The Juice spacecraft, a joint mission of the European Space Agency and NASA, has captured its first stunning images of the Earth as a backdrop. Launched on April 14 2023, the spacecraft is on a mission to explore Jupiter and its icy moons. These early images serve as a reminder of the beauty and fragility of our planet, and offer a glimpse into the groundbreaking discoveries to come.
ESA’s Jupiter Icy Moons Explorer (Juice) takes its first monitoring camera images, showcasing the spacecraft and Earth in the background.
Juice Mission Launches on Ariane 5 Rocket
Juice, launched from Europe’s Spaceport in Kourou on April 14, has two monitoring cameras located on its body to record various deployments. The initial images, captured in the hours following the launch, are 1024 x 1024 pixel snapshots with a preliminary color adjustment.
Scientific Camera to Observe Jupiter’s Icy Moons
Once in the Jovian system in 2031, a scientific camera will capture high-resolution images of Jupiter and its icy moons.
Monitoring Cameras’ Positions and Functions
Juice monitoring camera 1 (JMC1) is located on the spacecraft’s front and looks diagonally up at a field of view that includes part of one solar array and will eventually capture deployed antennas. Juice monitoring camera 2 (JMC2) is located on top of the spacecraft and monitors the multi-stage deployment of the 16-meter-long Radar for Icy Moons Exploration (RIME) antenna. RIME, an ice-penetrating radar, will remotely probe the subsurface structure of Jupiter’s large moons.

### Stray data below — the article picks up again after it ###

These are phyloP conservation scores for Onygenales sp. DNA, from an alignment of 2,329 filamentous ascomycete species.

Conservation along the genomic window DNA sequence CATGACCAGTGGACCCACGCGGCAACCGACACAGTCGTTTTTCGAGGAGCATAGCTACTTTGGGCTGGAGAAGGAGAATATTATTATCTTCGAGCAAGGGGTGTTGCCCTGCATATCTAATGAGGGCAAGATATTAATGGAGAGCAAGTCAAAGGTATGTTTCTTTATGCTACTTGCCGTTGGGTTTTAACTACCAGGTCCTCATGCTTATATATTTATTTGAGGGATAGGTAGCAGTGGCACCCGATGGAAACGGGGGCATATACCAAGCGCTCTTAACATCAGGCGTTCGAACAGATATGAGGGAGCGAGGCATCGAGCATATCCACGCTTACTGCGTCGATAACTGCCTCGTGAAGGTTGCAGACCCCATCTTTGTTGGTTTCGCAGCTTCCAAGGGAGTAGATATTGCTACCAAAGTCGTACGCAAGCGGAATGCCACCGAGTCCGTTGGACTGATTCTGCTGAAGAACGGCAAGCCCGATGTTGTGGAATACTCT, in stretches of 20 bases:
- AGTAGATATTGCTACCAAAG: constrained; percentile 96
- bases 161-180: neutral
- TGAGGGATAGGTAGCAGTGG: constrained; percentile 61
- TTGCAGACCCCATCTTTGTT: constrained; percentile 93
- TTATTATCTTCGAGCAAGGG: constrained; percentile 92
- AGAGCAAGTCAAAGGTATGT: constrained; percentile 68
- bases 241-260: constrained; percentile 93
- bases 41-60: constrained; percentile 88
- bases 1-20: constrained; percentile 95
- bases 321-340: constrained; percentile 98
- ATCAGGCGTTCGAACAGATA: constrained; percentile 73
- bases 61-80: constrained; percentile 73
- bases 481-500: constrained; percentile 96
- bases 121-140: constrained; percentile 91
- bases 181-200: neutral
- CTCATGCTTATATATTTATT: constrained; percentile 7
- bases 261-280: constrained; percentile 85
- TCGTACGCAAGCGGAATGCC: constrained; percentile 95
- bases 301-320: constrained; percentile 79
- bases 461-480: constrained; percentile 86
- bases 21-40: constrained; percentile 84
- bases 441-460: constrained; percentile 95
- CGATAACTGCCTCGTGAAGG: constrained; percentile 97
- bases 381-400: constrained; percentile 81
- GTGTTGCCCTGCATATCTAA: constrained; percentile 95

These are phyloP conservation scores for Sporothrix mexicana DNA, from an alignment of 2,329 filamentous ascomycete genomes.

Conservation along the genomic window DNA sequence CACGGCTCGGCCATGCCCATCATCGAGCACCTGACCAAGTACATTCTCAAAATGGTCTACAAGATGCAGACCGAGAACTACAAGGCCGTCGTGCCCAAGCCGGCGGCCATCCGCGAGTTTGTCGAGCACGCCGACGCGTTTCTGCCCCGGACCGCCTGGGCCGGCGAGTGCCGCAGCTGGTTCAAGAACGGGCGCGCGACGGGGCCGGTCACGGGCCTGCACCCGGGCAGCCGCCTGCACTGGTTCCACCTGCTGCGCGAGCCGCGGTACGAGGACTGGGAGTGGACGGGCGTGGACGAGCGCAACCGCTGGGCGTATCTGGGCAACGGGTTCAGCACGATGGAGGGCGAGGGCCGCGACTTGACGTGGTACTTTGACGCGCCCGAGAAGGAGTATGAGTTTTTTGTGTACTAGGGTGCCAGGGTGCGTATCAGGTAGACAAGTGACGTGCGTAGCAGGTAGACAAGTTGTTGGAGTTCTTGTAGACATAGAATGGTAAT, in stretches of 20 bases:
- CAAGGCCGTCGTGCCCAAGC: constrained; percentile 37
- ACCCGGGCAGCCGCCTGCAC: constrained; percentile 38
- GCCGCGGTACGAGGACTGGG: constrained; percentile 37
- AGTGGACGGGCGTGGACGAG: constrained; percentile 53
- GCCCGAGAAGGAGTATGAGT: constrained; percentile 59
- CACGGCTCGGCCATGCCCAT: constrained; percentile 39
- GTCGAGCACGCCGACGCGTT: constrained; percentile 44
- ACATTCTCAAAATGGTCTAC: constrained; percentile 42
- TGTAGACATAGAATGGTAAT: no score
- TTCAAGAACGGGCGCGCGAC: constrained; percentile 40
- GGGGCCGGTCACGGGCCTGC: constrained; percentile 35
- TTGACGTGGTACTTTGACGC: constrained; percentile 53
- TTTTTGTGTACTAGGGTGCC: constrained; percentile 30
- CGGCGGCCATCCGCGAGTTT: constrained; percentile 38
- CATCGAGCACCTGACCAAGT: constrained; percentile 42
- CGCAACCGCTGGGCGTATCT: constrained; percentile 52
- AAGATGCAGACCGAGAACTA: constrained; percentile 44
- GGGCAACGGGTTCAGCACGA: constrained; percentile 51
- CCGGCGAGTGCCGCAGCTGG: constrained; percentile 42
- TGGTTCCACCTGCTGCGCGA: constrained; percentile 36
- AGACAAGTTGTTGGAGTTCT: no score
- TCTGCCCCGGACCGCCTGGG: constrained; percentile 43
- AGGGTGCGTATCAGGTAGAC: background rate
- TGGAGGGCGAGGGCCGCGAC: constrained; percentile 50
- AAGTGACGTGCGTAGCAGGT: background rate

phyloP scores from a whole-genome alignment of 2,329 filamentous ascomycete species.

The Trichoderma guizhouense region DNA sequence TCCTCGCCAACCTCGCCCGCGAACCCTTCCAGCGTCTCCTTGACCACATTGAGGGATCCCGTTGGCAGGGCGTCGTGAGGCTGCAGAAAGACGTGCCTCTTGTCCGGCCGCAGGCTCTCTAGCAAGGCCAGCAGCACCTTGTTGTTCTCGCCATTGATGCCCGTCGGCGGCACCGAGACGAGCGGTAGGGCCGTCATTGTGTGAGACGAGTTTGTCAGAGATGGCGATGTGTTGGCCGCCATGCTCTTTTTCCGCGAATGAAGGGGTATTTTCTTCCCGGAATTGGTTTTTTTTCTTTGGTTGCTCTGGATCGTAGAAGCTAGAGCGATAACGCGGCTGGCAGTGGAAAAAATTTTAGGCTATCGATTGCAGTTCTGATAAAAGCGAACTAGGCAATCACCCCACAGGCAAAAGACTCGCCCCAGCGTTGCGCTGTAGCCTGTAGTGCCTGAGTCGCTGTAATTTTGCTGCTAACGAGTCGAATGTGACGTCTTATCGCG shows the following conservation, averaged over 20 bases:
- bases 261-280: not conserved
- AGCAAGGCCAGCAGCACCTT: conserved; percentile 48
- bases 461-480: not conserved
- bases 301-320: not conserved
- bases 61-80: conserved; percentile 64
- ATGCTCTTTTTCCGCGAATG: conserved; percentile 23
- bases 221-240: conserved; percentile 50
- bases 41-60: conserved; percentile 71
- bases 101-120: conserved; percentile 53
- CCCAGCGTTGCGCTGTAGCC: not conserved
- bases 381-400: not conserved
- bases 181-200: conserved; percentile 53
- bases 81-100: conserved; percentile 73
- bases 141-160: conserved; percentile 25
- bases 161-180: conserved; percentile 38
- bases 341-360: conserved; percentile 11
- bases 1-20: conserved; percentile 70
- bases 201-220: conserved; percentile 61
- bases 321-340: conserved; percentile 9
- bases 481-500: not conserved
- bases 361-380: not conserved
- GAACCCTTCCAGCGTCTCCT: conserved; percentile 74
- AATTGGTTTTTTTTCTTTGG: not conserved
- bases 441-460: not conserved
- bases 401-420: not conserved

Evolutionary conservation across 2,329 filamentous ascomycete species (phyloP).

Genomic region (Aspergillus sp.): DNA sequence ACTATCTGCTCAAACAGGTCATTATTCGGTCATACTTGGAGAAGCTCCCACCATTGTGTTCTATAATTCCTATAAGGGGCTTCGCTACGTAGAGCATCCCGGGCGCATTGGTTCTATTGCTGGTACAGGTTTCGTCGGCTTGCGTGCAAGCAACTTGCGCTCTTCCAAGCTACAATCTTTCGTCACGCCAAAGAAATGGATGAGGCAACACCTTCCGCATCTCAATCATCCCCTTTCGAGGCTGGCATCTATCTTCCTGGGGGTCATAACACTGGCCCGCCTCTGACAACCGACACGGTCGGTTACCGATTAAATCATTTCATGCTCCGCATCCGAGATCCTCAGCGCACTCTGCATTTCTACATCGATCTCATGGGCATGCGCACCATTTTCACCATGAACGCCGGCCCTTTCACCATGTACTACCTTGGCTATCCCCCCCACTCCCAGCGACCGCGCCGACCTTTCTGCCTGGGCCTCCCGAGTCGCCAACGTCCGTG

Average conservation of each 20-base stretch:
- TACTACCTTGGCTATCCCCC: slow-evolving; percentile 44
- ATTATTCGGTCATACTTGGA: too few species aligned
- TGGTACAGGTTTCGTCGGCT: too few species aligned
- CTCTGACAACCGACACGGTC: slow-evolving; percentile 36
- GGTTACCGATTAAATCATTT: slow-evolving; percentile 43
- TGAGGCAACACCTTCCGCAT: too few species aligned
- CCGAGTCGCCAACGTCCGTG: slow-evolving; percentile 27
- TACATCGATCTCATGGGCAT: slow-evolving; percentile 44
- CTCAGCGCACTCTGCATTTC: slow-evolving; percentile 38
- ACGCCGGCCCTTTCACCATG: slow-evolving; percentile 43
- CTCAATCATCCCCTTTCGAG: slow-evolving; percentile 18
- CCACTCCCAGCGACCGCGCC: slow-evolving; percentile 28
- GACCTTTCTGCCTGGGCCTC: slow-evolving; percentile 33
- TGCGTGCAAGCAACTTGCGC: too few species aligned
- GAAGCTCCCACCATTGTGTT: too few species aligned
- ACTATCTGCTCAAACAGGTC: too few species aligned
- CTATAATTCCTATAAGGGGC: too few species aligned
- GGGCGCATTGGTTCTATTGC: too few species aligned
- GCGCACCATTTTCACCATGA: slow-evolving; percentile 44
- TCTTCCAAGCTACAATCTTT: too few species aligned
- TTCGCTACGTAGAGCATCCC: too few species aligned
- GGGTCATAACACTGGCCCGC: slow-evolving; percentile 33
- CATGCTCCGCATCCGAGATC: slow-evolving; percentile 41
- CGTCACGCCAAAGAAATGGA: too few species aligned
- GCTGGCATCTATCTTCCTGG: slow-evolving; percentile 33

RIME Deployment and Mission Operations
Currently in stowed configuration, RIME will unfold in stages over the coming days, with images capturing the full deployment. The monitoring cameras will also be active during various mission operations, such as gravity-assist flybys of the Moon, Earth, and Venus en route to Jupiter.
About the Juice Mission
Juice is humanity’s ambitious mission to explore the outer Solar System. After an eight-year journey to Jupiter, it will observe the gas giant and its three large ocean-bearing moons—Ganymede, Callisto, and Europa—using a suite of remote sensing, geophysical, and in situ instruments. The mission aims to uncover more about these moons as potential habitats for past or present life while studying Jupiter’s complex magnetic, radiation, and plasma environment and its interactions with the moons. Juice will analyze the Jupiter system as an archetype for gas giant systems across the Universe.
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